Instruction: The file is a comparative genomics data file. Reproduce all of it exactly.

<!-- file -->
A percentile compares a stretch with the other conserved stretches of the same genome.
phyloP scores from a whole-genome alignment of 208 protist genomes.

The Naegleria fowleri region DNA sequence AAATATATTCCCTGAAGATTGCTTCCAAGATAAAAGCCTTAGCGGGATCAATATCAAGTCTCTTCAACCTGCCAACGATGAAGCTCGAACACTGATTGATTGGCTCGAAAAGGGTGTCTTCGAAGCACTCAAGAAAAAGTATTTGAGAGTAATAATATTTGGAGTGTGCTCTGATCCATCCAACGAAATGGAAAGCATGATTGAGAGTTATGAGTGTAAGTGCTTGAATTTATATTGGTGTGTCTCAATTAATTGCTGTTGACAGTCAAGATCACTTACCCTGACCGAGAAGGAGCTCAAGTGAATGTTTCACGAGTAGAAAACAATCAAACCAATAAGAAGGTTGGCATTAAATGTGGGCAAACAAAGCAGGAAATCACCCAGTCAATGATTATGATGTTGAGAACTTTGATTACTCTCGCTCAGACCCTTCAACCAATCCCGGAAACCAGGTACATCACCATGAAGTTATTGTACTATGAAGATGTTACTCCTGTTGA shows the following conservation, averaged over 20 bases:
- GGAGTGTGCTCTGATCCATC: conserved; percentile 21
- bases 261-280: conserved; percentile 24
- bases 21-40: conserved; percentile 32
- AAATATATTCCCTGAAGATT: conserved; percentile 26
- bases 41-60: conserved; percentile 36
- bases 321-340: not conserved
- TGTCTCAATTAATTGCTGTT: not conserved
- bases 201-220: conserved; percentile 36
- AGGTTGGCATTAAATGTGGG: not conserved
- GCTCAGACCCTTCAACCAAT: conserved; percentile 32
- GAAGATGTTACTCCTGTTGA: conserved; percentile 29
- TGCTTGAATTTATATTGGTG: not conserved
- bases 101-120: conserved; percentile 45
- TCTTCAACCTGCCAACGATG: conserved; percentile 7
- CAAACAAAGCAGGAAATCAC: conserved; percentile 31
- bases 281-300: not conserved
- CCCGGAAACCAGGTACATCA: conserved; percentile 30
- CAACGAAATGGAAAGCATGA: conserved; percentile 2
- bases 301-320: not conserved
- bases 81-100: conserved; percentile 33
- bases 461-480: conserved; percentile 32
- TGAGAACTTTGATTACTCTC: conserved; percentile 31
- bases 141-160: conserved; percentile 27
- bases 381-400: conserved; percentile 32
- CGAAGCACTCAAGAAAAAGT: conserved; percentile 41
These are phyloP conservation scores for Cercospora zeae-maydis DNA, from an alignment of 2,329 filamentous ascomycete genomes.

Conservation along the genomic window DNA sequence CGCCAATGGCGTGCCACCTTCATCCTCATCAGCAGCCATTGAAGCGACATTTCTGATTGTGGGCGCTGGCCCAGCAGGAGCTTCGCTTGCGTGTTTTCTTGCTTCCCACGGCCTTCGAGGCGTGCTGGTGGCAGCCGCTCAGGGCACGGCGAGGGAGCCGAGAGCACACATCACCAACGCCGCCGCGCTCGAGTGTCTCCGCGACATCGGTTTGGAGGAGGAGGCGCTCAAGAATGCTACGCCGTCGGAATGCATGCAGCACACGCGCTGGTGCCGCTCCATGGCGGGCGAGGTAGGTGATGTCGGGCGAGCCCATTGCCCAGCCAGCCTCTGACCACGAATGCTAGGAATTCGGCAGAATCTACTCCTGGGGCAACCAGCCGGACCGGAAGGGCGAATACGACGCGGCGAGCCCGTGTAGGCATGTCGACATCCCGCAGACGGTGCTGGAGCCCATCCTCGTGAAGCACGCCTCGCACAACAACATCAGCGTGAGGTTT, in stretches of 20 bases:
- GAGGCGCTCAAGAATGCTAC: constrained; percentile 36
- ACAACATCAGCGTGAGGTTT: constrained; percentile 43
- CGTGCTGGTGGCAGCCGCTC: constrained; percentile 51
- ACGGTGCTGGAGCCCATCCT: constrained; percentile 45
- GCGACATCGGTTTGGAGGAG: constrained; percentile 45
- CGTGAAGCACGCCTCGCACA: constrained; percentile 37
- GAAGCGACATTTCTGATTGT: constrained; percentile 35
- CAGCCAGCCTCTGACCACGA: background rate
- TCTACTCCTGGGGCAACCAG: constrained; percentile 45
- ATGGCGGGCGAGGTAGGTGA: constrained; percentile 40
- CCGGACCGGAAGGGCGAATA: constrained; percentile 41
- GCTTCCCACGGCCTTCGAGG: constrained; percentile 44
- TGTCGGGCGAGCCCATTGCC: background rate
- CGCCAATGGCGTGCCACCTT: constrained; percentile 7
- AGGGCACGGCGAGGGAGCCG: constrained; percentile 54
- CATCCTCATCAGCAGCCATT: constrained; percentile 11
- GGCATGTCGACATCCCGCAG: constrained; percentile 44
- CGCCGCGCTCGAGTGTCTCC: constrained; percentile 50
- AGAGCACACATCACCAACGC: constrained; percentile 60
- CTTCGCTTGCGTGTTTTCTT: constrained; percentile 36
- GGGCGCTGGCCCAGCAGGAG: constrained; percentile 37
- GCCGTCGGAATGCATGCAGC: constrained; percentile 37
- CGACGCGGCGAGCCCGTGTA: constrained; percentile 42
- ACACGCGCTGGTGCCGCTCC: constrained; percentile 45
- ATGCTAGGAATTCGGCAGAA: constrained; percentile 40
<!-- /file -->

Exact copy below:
A percentile compares a stretch with the other conserved stretches of the same genome.
phyloP scores from a whole-genome alignment of 208 protist genomes.

The Naegleria fowleri region DNA sequence AAATATATTCCCTGAAGATTGCTTCCAAGATAAAAGCCTTAGCGGGATCAATATCAAGTCTCTTCAACCTGCCAACGATGAAGCTCGAACACTGATTGATTGGCTCGAAAAGGGTGTCTTCGAAGCACTCAAGAAAAAGTATTTGAGAGTAATAATATTTGGAGTGTGCTCTGATCCATCCAACGAAATGGAAAGCATGATTGAGAGTTATGAGTGTAAGTGCTTGAATTTATATTGGTGTGTCTCAATTAATTGCTGTTGACAGTCAAGATCACTTACCCTGACCGAGAAGGAGCTCAAGTGAATGTTTCACGAGTAGAAAACAATCAAACCAATAAGAAGGTTGGCATTAAATGTGGGCAAACAAAGCAGGAAATCACCCAGTCAATGATTATGATGTTGAGAACTTTGATTACTCTCGCTCAGACCCTTCAACCAATCCCGGAAACCAGGTACATCACCATGAAGTTATTGTACTATGAAGATGTTACTCCTGTTGA shows the following conservation, averaged over 20 bases:
- GGAGTGTGCTCTGATCCATC: conserved; percentile 21
- bases 261-280: conserved; percentile 24
- bases 21-40: conserved; percentile 32
- AAATATATTCCCTGAAGATT: conserved; percentile 26
- bases 41-60: conserved; percentile 36
- bases 321-340: not conserved
- TGTCTCAATTAATTGCTGTT: not conserved
- bases 201-220: conserved; percentile 36
- AGGTTGGCATTAAATGTGGG: not conserved
- GCTCAGACCCTTCAACCAAT: conserved; percentile 32
- GAAGATGTTACTCCTGTTGA: conserved; percentile 29
- TGCTTGAATTTATATTGGTG: not conserved
- bases 101-120: conserved; percentile 45
- TCTTCAACCTGCCAACGATG: conserved; percentile 7
- CAAACAAAGCAGGAAATCAC: conserved; percentile 31
- bases 281-300: not conserved
- CCCGGAAACCAGGTACATCA: conserved; percentile 30
- CAACGAAATGGAAAGCATGA: conserved; percentile 2
- bases 301-320: not conserved
- bases 81-100: conserved; percentile 33
- bases 461-480: conserved; percentile 32
- TGAGAACTTTGATTACTCTC: conserved; percentile 31
- bases 141-160: conserved; percentile 27
- bases 381-400: conserved; percentile 32
- CGAAGCACTCAAGAAAAAGT: conserved; percentile 41
These are phyloP conservation scores for Cercospora zeae-maydis DNA, from an alignment of 2,329 filamentous ascomycete genomes.

Conservation along the genomic window DNA sequence CGCCAATGGCGTGCCACCTTCATCCTCATCAGCAGCCATTGAAGCGACATTTCTGATTGTGGGCGCTGGCCCAGCAGGAGCTTCGCTTGCGTGTTTTCTTGCTTCCCACGGCCTTCGAGGCGTGCTGGTGGCAGCCGCTCAGGGCACGGCGAGGGAGCCGAGAGCACACATCACCAACGCCGCCGCGCTCGAGTGTCTCCGCGACATCGGTTTGGAGGAGGAGGCGCTCAAGAATGCTACGCCGTCGGAATGCATGCAGCACACGCGCTGGTGCCGCTCCATGGCGGGCGAGGTAGGTGATGTCGGGCGAGCCCATTGCCCAGCCAGCCTCTGACCACGAATGCTAGGAATTCGGCAGAATCTACTCCTGGGGCAACCAGCCGGACCGGAAGGGCGAATACGACGCGGCGAGCCCGTGTAGGCATGTCGACATCCCGCAGACGGTGCTGGAGCCCATCCTCGTGAAGCACGCCTCGCACAACAACATCAGCGTGAGGTTT, in stretches of 20 bases:
- GAGGCGCTCAAGAATGCTAC: constrained; percentile 36
- ACAACATCAGCGTGAGGTTT: constrained; percentile 43
- CGTGCTGGTGGCAGCCGCTC: constrained; percentile 51
- ACGGTGCTGGAGCCCATCCT: constrained; percentile 45
- GCGACATCGGTTTGGAGGAG: constrained; percentile 45
- CGTGAAGCACGCCTCGCACA: constrained; percentile 37
- GAAGCGACATTTCTGATTGT: constrained; percentile 35
- CAGCCAGCCTCTGACCACGA: background rate
- TCTACTCCTGGGGCAACCAG: constrained; percentile 45
- ATGGCGGGCGAGGTAGGTGA: constrained; percentile 40
- CCGGACCGGAAGGGCGAATA: constrained; percentile 41
- GCTTCCCACGGCCTTCGAGG: constrained; percentile 44
- TGTCGGGCGAGCCCATTGCC: background rate
- CGCCAATGGCGTGCCACCTT: constrained; percentile 7
- AGGGCACGGCGAGGGAGCCG: constrained; percentile 54
- CATCCTCATCAGCAGCCATT: constrained; percentile 11
- GGCATGTCGACATCCCGCAG: constrained; percentile 44
- CGCCGCGCTCGAGTGTCTCC: constrained; percentile 50
- AGAGCACACATCACCAACGC: constrained; percentile 60
- CTTCGCTTGCGTGTTTTCTT: constrained; percentile 36
- GGGCGCTGGCCCAGCAGGAG: constrained; percentile 37
- GCCGTCGGAATGCATGCAGC: constrained; percentile 37
- CGACGCGGCGAGCCCGTGTA: constrained; percentile 42
- ACACGCGCTGGTGCCGCTCC: constrained; percentile 45
- ATGCTAGGAATTCGGCAGAA: constrained; percentile 40